World leaders at the G20 summit in Osaka have issued a statement calling on online platforms to do more to counter live streaming and distribution of terrorist attacks and violent extremism conducive to terrorism (VECT), as a number of platforms have agreed to new safeguards against live streaming of violent content. Australian prime minister Scott Morrison, who was the driving force behind the G20 statement, separately announced that several of the major digital platforms have committed to new anti-terror measures as proposed by the Australian Taskforce to Combat Terrorist and Extreme Violent Material Online.
The G20 leaders specifically referred to March’s terrorist attacks in Christchurch, New Zealand, which were live streamed on Facebook. The incident highlighted the trouble for online platforms with tackling live streamed terrorist content specifically, since by it’s nature it must be dealt with quickly, and there is no opportunity for content to be reviewed before it is published. But while the G20 statement acknowledged the complexity of the challenge, the leaders said this “does not lessen the importance of platforms mitigating the proliferation of terrorist and VECT content, which harms society, via their platforms”.
The G20 statement did not call for any specific changes to be made, but rather served as a call for online platforms to step up their efforts. “We strongly encourage a concerted effort to set
out, implement and enforce terms of service to detect and prevent terrorist and VECT content from appearing on their platforms,” said the statement. “Amongst other measures, this may be achieved by developing technologies.”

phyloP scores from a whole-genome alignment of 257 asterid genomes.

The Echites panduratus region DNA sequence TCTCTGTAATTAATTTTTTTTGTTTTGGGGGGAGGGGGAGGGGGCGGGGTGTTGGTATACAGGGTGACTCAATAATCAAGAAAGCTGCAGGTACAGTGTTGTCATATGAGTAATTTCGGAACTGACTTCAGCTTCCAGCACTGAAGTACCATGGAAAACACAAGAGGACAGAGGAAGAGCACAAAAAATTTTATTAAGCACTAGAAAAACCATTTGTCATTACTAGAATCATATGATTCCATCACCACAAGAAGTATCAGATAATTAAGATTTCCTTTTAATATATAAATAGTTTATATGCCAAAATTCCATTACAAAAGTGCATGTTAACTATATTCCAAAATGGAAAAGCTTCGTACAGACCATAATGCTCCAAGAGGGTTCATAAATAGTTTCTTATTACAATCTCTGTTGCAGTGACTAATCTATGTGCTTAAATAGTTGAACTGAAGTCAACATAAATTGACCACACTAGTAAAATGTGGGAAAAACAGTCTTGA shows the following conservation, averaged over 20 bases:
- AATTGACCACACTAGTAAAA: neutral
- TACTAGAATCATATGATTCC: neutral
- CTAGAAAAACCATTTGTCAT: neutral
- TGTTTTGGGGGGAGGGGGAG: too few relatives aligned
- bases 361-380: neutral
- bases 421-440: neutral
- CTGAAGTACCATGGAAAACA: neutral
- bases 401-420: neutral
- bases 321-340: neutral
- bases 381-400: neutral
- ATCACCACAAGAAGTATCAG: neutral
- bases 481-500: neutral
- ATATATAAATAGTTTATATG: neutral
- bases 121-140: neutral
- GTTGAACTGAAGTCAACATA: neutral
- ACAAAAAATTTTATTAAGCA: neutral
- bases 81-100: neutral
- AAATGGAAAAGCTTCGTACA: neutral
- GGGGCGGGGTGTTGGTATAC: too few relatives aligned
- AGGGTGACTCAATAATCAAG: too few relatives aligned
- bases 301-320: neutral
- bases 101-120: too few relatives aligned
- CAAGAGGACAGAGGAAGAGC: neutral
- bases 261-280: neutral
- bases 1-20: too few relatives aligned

But upon the recommendation of the Australian Taskforce, Facebook, YouTube, Amazon, Microsoft, and Twitter among others have agreed to a number of specific new measures. These include the creation of new policies which prevent users of their platforms from live streaming video less than 24 hours after creating their accounts, the improvement of their user reporting mechanisms for live-streamed content, and a pledge to report to the government on their efforts to develop appropriate checks on live streaming.
Both the G20 leaders and the Australian Taskforce highlighted the important of cross-industry collaboration on tackling the problem, noting the work of the Global Internet Forum to Counter Terrorism (GIFCT), an industry body set up by Facebook, Microsoft, Twitter and YouTube in 2017. “We encourage collaboration with industry, media outlets, researchers and civil society to strengthen GIFCT and expand its membership to be more inclusive,” said the G20 statement. “A strengthened GIFCT would enhance cross-industry understanding, collaboration and the capability of big and small companies to prevent terrorist and VECT exploitation of their platforms.”
As recommended by the Taskforce, the digital platforms named have committed to work more closely with other members of the GIFCT to strengthen the has-sharing database and URL-sharing consortium, two efforts which help prevent re-uploading of blocked material and link-sharing across different platforms.
As always with these sorts of commitments, it remains to be seen how much solid progress actually results from them. But Morrison warned social platforms that “if they don’t deliver on their commitments, we will move to legislate and do so quickly.” And given how he’s been active in getting other world leaders to support his efforts, it’s likely he would push for other countries to legislate too.